Any dry plant material still in the wool will fall out or should get picked out during the carding process.
At this stage of the wool processing the paths can diverge. Dependent on the quality and type, wool will either be used for the purpose of spinning or will make its way to the felting table.
Spinning is the wool processing step where the wool rovings produced during carding, are turned into yarns. On a commercial wool processing scale the rovings pass through a spinning machine. On an individual scale a spinning wheel or a hand spindle is used. During spinning the wool rovings are gently stretched again. Through a series of twisting and spinning and twisting again the wool is spun into batches of similar quality and strength.
The spun wool is formed into and stored as skeins of yarn, what you see and buy in the store. These are small bundles of yarn that can now be dyed if warranted.
During the spinning process other fiber types may be blended with the wool to create various and more unique yarns.
Once yarn is produced (or purchased) it can be used for weaving or knitting. What's the difference between the two?
Weaving is taking strings of yarn, setting them at right angles to each other and interlacing them over and then beneath each other thus forming a woven mat.
Knitting is done by forming loops of yarn and interlocking rows. You are continually forming new loops and passing a string of yarn through it.
In the wool processing stages felting can occur after carding and instead of spinning.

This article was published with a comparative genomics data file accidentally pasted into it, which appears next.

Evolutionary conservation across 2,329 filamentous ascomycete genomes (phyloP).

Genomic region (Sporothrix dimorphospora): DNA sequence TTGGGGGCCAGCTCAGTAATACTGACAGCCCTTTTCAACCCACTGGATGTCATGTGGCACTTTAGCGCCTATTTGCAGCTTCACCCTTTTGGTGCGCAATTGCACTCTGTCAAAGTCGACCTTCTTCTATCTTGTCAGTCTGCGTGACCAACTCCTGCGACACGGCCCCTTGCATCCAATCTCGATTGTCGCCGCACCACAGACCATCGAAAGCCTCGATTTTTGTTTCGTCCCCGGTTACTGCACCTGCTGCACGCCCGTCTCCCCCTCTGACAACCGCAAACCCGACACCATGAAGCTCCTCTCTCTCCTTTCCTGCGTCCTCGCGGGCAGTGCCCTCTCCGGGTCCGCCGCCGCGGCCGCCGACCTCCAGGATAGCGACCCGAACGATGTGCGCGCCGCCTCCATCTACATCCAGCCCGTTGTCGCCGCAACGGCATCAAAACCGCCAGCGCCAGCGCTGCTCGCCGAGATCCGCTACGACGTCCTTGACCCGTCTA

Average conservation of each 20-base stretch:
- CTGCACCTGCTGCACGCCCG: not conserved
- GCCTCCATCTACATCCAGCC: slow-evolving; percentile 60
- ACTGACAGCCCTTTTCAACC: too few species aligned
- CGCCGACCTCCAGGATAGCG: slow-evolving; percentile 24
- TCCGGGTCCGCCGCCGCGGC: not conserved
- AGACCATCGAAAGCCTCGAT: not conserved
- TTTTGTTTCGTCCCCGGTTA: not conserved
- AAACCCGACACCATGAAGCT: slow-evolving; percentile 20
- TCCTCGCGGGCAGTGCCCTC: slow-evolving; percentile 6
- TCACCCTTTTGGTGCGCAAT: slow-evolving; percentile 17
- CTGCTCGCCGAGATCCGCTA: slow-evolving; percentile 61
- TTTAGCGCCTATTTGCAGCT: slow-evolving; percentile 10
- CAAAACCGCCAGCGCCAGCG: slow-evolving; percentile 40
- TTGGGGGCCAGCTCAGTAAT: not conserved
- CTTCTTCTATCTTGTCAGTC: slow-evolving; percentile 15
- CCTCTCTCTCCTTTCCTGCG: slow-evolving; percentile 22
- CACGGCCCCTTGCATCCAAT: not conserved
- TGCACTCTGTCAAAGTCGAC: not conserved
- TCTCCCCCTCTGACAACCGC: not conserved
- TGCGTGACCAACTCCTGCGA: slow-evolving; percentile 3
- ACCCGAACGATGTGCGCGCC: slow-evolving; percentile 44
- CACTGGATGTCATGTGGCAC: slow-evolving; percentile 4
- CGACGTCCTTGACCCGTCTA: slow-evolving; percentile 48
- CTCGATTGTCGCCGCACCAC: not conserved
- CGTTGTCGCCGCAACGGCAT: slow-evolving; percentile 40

Felting is a feature of wool that enables it to form mats of fabric because the fibers can interlock with each other. How much it can felt is dependent on the fineness or coarseness of the fibers. The finer wools felt better due to the finer crimp which results in more ridges and a tighter lock or joining.
In the process of felting the wool is subjected to moisture, pressure and gentle beating action. Layers of wool are laid at right angles to one another to establish fibers that run lengthwise and then crosswise and then lengthwise again. The felting machine applies steam moisture and pressure along with a back and forth action to felt the wool. As the fibers shrink they become entangled together and form a strong, durable felted mat of material.
Wool can be felted to the point where it is impossible to distinguish the fibres in the material or to pull it apart as the fibers have become so entangled and tightly meshed. Felting done to this extent is then called fulling.
As wool readily accepts dye colors, dyeing can occur at almost any stage of the wool processing. The two common stages for dyeing is right after washing, or after spinning wool into skeins of yarn.
If the dyeing occurs after the wool is washed then it is referred to as stock dyed wool. If the wool is dyed after it is spun into yarn then it is referred to as yarn dyed.
Many subtle dye colors can be extracted from various plants for a natural dye process. On a large commercial scale the use of chemical dyes is more convenient and thus more common.